David Makaiwi has made his choice. The Monsanto employee has 10 mouths to feed at home, including an adopted son and two foster children. On Facebook, as “GMOWarrior,” he defends the company he works for against vocal opponents who he says don’t understand what he does every day or the island he lives on.
“In a way, it’s not about the money,” he says. “It’s working for one good company who will back you all the way.”
I asked Ray Foster, who oversaw the last days of pineapple at Del Monte and returned to Molokai to be Monsanto’s site manager, about his intentions, and he chose his words carefully: “I would like for us to be perceived as a valued neighbor and associate, instead of a necessary evil.” But Foster has made his choice, too, and it’s for Molokai: “I’ve always felt like this was home. My children were born here. And whenever I thought of home, I thought of Molokai.”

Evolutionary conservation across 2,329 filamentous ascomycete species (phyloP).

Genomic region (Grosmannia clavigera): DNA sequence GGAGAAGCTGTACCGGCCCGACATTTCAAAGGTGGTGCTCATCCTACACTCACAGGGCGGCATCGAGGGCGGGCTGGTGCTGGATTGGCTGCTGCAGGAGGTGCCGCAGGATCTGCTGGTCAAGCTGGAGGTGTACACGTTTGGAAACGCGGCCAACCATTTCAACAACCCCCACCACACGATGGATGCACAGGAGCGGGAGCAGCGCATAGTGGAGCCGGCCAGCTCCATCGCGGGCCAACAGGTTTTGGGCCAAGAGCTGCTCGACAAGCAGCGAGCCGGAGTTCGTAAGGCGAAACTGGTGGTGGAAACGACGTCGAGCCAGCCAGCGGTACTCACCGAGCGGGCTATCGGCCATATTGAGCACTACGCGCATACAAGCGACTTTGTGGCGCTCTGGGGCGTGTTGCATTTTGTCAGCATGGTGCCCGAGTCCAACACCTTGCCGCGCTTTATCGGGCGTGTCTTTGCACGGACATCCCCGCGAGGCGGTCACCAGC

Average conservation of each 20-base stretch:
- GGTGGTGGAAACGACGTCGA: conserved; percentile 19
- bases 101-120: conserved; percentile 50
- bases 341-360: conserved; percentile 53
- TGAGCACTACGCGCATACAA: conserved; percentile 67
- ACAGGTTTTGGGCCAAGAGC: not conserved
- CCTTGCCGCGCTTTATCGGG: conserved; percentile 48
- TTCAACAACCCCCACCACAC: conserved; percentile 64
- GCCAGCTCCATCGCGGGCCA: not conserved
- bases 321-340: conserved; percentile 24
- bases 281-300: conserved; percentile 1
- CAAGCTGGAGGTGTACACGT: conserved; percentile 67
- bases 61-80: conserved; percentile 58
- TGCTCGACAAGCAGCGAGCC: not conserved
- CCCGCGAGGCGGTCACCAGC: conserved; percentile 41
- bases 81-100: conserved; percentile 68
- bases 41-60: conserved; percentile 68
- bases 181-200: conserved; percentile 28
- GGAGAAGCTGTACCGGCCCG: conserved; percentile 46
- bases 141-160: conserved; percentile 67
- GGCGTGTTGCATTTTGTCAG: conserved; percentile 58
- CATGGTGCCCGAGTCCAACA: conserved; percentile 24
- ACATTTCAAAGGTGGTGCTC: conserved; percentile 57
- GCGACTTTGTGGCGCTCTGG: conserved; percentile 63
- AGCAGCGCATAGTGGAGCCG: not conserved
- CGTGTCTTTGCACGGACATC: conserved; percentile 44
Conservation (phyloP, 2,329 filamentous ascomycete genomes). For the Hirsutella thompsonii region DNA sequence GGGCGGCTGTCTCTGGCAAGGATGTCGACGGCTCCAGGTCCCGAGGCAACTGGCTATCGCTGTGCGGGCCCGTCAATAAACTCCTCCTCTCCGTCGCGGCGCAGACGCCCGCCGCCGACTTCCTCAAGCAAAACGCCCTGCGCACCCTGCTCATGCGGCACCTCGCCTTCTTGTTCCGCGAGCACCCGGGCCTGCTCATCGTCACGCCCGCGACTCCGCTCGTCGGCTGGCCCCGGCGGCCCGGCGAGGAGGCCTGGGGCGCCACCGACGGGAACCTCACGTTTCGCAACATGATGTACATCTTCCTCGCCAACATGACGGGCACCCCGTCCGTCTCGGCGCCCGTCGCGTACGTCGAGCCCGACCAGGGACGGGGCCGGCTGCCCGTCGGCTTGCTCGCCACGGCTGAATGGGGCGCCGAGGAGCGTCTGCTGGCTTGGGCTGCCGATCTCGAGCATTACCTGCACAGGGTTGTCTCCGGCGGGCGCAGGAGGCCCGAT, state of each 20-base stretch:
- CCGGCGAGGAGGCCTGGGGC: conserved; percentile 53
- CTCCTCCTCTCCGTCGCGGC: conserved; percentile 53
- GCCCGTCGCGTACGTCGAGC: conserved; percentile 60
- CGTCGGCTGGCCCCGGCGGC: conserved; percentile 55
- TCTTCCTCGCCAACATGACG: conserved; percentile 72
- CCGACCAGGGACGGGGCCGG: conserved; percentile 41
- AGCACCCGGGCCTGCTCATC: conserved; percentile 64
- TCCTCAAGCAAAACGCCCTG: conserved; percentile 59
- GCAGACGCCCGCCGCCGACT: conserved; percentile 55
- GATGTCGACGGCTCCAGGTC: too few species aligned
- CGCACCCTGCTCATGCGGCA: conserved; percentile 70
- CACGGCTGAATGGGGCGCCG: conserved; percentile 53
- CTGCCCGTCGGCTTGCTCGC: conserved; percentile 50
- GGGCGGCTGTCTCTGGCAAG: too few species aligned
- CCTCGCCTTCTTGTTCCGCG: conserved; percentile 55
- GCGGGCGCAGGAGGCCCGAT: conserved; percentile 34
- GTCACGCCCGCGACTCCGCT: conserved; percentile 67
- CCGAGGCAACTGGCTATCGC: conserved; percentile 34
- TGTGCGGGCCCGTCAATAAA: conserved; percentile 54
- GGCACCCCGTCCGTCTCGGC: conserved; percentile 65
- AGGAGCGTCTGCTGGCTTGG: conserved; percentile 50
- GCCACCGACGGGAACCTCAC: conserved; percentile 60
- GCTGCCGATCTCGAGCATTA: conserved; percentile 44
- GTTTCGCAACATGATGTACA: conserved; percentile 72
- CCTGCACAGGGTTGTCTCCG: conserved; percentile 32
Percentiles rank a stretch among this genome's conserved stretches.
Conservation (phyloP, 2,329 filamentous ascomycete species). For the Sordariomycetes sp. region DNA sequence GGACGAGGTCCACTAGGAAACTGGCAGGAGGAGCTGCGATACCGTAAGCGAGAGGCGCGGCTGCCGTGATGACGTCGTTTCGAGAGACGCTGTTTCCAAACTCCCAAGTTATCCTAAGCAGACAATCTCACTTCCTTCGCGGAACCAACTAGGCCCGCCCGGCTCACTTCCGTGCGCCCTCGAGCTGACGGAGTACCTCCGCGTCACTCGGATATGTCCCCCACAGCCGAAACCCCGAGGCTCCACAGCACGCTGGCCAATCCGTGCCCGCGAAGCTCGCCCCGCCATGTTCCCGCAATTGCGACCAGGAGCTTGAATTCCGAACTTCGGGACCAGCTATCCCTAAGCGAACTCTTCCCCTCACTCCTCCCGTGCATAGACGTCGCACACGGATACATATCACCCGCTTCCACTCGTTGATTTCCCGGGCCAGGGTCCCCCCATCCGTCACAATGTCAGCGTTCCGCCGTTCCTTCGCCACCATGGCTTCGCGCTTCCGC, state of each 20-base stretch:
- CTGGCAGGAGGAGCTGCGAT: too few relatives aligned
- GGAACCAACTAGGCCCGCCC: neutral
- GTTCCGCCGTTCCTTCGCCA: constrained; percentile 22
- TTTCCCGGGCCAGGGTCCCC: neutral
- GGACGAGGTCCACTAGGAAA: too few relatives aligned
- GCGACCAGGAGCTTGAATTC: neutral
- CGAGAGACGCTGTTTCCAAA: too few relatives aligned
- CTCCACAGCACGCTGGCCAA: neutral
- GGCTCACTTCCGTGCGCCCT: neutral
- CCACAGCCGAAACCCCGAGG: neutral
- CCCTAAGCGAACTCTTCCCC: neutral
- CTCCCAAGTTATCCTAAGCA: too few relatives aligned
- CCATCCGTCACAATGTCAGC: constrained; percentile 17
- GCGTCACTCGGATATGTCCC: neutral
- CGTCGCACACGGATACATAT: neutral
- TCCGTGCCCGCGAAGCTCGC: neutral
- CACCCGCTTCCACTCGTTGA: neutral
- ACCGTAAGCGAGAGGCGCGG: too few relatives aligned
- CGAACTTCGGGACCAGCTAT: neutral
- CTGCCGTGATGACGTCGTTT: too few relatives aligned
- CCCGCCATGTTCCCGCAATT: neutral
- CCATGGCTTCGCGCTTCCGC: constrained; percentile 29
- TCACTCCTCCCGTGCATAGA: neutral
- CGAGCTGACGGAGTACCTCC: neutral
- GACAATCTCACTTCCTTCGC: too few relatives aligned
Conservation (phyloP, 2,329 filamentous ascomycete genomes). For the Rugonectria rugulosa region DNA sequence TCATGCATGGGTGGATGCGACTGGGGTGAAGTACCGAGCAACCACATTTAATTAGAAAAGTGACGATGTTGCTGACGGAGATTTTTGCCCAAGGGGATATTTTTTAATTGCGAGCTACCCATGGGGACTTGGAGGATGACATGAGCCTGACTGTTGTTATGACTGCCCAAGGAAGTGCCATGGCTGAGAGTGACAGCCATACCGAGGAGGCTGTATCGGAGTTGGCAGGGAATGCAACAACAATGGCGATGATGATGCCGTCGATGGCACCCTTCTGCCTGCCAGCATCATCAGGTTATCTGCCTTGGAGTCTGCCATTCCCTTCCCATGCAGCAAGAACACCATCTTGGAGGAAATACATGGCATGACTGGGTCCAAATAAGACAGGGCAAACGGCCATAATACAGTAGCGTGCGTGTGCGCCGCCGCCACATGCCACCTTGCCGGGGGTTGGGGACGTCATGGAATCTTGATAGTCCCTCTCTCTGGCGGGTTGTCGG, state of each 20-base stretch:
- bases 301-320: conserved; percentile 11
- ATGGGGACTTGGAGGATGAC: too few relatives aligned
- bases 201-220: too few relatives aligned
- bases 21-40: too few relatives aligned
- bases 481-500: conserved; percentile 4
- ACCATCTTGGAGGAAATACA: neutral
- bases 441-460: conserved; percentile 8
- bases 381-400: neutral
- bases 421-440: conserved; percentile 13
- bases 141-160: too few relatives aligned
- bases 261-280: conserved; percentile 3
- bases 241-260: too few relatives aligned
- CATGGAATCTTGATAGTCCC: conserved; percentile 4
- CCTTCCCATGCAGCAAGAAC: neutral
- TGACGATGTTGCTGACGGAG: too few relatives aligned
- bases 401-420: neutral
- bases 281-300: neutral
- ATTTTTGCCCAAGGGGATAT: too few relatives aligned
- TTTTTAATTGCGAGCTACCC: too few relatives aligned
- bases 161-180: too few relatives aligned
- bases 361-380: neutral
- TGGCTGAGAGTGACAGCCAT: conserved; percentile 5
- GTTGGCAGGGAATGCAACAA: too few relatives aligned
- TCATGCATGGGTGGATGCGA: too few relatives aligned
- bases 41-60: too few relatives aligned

The Molokai residents I spoke to were not necessarily against evaluation, regulation, transparency or accountability. But most of them thought the moratorium went too far. Kanoho Helm, a homestead farmer and musician whose father, Adolph, is the farm manager at Mycogen, put it like this: “You can get one hammer or you can get one wrecking ball. They both can do the same job, they can tear down something. But a hammer can also rebuild, it can restructure, it can look at regulation if needed, it can change. Everybody can carry on with their lives. But this is one wrecking ball. If (the moratorium) passes through and the companies pull out, it’ll be devastating for this island.”